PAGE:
INJURED BOY'S LONG WAIT ON ROADWAY. After falling from his bicycle in Florida Road, Palm Beach, last night, a boy of 14 lay on the roadway, seriously injured, for an hour while vain efforts were made to raise the local manual telephone exchange to summon the Manly Ambulance.Dr. Brown, of Palm Beach, rendered temporary medical aid to the injured boy. Charles Le Gallion, of lluka Road. Palm Beach, and then joined in efforts to contact the exchange. All attempts made from two telephones in the vicinity having failed, a car was sent to the exchange and an ambulance from the Manly depot, 31 miles away, arrived in less than half an hour,
The boy was admitted to Manly Hospital shortly after 8 p.m., nearly three hours after the accident, He sustained deep Incerations to the head and right shoulder, severe shook, and probable fractured ribs.
Ants On Wounds. The driver of the ambulance, Mr C. Williams, said that when he arrived numerous ants were crawling over the boy's wounds. Mr. A. Mays, committee man and publicity officer of the Manly and Warringah District Ambulance, said last night that his committee had been trying for more than a year to get permisison to build an ambulance station on land which is owned at Mona Vale, but the applications had consistently been refused by the Government. A sub-station in that area would enable cases in the Palm Beach and Newport districts to be reached quickly. INJURED BOY'S LONG WAIT ON ROADWAY. (1945, October 30). The Sydney Morning Herald (NSW : 1842 - 1954), p. 3. Retrieved from http://nla.gov.au/nla.news-article17957947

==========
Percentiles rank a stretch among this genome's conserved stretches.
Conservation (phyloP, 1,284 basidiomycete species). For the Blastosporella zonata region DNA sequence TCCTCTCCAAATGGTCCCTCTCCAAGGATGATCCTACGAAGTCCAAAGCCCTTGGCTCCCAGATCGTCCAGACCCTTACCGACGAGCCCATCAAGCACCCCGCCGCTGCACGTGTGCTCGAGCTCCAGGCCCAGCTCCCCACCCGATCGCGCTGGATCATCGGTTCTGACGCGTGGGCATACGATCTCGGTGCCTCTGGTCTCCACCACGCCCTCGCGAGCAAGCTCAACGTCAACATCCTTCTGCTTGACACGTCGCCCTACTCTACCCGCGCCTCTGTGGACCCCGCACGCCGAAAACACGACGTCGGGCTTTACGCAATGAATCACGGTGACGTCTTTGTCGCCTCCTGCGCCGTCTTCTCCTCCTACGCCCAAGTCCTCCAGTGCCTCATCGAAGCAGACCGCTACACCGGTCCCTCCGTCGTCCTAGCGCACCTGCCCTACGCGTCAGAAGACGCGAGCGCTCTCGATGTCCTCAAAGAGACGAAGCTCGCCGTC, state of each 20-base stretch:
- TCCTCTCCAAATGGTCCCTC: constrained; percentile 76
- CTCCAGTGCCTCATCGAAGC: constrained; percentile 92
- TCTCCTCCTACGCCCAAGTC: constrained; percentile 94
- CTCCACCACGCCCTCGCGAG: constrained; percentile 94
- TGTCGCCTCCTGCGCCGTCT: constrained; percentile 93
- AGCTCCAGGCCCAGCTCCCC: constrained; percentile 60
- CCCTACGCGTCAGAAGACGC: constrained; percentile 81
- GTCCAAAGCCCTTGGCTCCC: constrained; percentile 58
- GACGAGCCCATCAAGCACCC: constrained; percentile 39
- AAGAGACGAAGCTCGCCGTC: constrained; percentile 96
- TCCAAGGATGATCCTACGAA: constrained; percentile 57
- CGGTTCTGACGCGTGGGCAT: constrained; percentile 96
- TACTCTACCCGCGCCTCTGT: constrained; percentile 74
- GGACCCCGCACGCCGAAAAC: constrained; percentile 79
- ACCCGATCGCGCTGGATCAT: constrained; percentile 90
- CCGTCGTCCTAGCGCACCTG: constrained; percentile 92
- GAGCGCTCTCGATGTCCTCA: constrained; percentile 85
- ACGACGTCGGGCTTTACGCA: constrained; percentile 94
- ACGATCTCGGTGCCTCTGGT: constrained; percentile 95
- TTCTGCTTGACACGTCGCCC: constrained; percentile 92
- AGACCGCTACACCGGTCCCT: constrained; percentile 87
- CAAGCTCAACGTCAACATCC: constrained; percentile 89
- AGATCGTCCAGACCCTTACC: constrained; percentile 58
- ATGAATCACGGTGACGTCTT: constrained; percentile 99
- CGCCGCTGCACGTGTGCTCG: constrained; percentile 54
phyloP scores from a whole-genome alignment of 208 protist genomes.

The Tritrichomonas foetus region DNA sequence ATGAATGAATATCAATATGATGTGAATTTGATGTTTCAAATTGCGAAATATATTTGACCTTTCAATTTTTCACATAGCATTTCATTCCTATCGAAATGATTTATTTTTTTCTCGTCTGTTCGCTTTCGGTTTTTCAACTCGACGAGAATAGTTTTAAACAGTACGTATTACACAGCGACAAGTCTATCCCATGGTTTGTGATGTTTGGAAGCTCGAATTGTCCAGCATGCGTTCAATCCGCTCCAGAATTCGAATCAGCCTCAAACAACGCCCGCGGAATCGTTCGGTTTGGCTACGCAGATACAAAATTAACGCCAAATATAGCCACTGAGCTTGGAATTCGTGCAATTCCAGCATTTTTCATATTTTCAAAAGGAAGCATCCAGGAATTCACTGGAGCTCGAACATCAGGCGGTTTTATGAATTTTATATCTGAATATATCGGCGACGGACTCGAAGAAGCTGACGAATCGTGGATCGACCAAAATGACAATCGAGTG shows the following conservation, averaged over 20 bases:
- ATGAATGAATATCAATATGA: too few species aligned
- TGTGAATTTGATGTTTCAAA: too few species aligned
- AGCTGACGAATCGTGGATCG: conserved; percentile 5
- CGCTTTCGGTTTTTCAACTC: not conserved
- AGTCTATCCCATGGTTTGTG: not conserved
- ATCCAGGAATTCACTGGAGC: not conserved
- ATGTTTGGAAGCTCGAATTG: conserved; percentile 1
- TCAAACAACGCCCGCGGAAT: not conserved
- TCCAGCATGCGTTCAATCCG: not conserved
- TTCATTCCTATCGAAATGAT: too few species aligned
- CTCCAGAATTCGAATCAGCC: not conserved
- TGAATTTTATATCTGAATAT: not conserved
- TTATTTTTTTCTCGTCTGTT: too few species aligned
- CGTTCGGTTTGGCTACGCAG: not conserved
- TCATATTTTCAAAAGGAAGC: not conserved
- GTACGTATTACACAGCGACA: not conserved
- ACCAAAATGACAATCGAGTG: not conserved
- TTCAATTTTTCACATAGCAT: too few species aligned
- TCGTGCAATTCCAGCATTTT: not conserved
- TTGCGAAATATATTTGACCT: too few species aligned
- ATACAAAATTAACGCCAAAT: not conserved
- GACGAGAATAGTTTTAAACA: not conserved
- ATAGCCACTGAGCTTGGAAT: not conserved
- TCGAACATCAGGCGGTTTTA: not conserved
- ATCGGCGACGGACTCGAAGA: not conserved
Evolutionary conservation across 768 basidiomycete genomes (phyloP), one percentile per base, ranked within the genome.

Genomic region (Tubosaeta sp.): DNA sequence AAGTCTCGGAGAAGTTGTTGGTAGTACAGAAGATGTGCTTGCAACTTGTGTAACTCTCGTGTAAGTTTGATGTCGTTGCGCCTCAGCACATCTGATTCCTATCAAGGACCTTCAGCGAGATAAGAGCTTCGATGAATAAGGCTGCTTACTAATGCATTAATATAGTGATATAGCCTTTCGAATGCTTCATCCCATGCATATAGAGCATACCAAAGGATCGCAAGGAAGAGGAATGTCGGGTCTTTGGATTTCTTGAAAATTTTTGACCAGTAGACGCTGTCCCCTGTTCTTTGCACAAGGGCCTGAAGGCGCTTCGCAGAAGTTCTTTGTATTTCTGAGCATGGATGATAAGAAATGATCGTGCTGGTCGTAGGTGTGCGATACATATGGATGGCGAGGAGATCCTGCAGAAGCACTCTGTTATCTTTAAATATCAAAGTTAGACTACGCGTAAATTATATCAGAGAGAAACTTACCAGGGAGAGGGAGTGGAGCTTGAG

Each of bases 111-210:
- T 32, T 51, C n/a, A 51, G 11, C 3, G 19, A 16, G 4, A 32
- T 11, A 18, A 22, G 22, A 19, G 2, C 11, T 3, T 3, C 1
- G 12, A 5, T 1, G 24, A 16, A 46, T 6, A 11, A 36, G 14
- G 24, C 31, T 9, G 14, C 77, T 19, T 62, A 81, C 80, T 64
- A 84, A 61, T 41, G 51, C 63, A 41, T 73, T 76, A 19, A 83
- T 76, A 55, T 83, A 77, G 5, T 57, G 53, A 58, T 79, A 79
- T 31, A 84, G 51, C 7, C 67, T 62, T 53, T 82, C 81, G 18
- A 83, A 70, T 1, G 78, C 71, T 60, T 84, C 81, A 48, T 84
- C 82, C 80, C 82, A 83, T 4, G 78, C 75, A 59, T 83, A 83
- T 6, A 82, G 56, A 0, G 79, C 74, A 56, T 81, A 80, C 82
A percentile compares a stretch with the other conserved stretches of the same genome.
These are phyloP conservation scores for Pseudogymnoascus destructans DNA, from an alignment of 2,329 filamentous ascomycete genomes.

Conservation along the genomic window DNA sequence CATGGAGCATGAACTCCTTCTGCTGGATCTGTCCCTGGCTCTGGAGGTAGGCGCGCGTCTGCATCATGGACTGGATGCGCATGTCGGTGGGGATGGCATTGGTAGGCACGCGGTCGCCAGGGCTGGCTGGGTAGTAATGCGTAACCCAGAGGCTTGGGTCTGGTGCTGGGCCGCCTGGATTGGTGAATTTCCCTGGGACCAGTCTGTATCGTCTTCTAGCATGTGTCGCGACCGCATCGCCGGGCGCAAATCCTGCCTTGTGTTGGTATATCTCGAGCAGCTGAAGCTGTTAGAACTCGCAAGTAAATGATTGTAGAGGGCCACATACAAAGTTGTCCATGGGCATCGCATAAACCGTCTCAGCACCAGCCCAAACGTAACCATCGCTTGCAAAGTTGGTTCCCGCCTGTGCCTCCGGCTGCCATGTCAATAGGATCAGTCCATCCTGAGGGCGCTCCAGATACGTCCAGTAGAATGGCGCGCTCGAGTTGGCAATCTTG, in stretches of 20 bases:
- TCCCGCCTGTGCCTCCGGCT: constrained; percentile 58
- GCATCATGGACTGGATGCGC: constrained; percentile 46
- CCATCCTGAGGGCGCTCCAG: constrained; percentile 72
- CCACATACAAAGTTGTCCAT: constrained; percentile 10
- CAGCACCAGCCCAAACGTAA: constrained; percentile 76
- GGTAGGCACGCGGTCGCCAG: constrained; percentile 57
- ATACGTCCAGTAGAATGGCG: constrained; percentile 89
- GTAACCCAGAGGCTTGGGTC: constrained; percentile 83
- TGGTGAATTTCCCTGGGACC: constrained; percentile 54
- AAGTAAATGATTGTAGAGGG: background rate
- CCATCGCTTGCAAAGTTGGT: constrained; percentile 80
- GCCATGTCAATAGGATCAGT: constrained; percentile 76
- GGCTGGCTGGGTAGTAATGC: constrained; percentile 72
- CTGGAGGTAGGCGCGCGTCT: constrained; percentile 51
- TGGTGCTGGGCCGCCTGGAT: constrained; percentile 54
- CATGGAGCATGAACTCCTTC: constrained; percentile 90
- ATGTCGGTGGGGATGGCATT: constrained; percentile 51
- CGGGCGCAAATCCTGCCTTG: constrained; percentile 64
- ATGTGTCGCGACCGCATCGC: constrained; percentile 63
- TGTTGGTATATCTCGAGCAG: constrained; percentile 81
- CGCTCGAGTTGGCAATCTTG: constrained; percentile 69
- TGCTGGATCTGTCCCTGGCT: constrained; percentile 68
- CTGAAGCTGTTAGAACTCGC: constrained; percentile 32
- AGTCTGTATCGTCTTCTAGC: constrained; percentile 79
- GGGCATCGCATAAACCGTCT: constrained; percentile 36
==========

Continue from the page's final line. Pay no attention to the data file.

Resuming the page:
MANLY AMBULANCE DILEMMA. GOVT. WITHHOLDS BUILDING PERMIT
MANLY and Warringah District Ambulance which patrols, with six waggons, 150 square miles of country, including 80 miles of surfing beaches, has been refused permission by the Commonwealth Directorate of Housing to build a sub-station, costing £3700, at Mona Vale.
RAISED by subscriptions from an appreciative public the ambulance already has the money to proceed with the building ar.ri would not require a Government subsidy.